UPDATE, 3:30 PM: AB 1664 has passed the Assembly Arts and Entertainment Committee by a 7-0 vote. The proposed bill would expand and increase funding by $1 million for current hands-on training programs geared towards high school and community college students that are run by entertainment unions.

PREVIOUS, MARCH 8 PM: California state Assemblymen Raul Bocanegra and Ian Calderon today introduced legislation aimed at building the state’s below-the-line workforce by increasing funding for entertainment industry job-training programs. The proposed legislation, AB 1664, would increase funding by $1 million for current hands-on training programs geared towards high school and community college students that are run by entertainment unions.

“We have all seen the studies put out by economists about high-paying jobs disappearing from California and the Los Angeles region,” said Bocanegra, the author of the state’s current film tax credit program. “AB 1664 is a good step towards rebuilding and growing our middle-class workforce, especially in communities that are under-represented and overlooked.”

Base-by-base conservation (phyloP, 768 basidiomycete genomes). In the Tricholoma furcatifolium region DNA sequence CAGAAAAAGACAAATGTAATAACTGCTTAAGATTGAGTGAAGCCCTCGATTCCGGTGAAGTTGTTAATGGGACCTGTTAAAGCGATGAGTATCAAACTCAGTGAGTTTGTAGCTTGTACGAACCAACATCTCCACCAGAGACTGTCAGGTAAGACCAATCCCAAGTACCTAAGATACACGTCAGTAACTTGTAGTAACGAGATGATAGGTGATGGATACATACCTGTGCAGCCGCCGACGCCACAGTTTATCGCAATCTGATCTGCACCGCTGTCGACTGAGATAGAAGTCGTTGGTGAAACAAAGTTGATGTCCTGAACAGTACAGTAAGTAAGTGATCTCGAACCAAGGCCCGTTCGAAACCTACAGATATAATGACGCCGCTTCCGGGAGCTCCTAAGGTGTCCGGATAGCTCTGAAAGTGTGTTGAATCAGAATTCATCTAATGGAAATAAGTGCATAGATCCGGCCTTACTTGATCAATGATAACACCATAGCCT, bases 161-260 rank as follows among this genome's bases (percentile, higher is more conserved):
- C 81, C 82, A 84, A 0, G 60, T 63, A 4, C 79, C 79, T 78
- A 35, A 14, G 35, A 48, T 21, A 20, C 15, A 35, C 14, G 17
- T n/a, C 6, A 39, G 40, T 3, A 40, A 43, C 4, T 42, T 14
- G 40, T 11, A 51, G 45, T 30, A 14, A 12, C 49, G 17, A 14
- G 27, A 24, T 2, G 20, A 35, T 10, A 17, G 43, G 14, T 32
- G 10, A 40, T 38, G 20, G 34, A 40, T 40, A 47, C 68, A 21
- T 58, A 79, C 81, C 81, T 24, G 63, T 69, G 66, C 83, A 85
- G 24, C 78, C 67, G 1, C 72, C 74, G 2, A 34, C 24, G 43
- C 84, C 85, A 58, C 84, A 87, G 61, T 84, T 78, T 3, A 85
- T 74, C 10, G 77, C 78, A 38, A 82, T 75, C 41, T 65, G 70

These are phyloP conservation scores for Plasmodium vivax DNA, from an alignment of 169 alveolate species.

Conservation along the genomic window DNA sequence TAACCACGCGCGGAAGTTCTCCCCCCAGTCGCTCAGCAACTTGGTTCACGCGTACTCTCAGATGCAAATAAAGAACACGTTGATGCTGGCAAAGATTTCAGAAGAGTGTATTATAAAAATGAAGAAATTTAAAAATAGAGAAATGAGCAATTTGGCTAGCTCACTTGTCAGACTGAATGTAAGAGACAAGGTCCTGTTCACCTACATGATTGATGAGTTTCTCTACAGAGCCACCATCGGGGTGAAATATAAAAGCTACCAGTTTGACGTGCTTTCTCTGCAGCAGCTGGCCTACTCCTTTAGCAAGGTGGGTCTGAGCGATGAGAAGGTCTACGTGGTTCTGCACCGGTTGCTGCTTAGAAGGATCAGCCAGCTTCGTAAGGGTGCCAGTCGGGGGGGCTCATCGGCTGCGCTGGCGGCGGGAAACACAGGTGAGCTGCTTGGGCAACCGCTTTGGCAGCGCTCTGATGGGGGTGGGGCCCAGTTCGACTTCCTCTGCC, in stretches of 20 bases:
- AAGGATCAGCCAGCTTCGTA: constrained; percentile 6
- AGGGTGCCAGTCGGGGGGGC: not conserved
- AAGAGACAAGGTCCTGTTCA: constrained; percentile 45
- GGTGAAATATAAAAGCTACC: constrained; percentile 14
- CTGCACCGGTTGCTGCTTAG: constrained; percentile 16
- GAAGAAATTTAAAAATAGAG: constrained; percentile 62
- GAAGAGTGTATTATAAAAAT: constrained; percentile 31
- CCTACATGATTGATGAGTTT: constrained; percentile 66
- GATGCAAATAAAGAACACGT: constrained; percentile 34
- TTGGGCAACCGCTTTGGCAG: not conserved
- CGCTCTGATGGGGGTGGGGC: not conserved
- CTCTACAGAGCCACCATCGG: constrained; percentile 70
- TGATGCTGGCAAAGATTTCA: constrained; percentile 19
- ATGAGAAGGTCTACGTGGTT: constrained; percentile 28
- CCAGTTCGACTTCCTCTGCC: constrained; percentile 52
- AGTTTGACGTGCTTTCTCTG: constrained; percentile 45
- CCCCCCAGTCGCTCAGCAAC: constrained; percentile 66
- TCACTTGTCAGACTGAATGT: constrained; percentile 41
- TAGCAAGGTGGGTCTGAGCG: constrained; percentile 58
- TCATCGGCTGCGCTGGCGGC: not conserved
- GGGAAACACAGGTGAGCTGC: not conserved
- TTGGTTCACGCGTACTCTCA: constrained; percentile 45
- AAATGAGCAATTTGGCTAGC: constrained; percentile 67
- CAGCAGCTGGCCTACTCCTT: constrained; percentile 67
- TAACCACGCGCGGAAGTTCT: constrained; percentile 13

“These job-training programs help train our youth and ease them in their transition into employment in the entertainment industry,” said Thom Davis, 2nd international VP of IATSE. “The Film Tax Credit has increased union membership, and it is vital that members have the proper training on the movie set.” IATSE currently runs job-training programs for students at West Los Angeles Community College.

“While maintaining and increasing film production in California is critical to our economy, we must provide the next generation with the tools that they need to take on these good paying, middle-class jobs in the entertainment industry,” Calderon said. “AB 1664 will provide much needed opportunities for our youth to access job training and development programs, and ultimately become part of a thriving middle class.”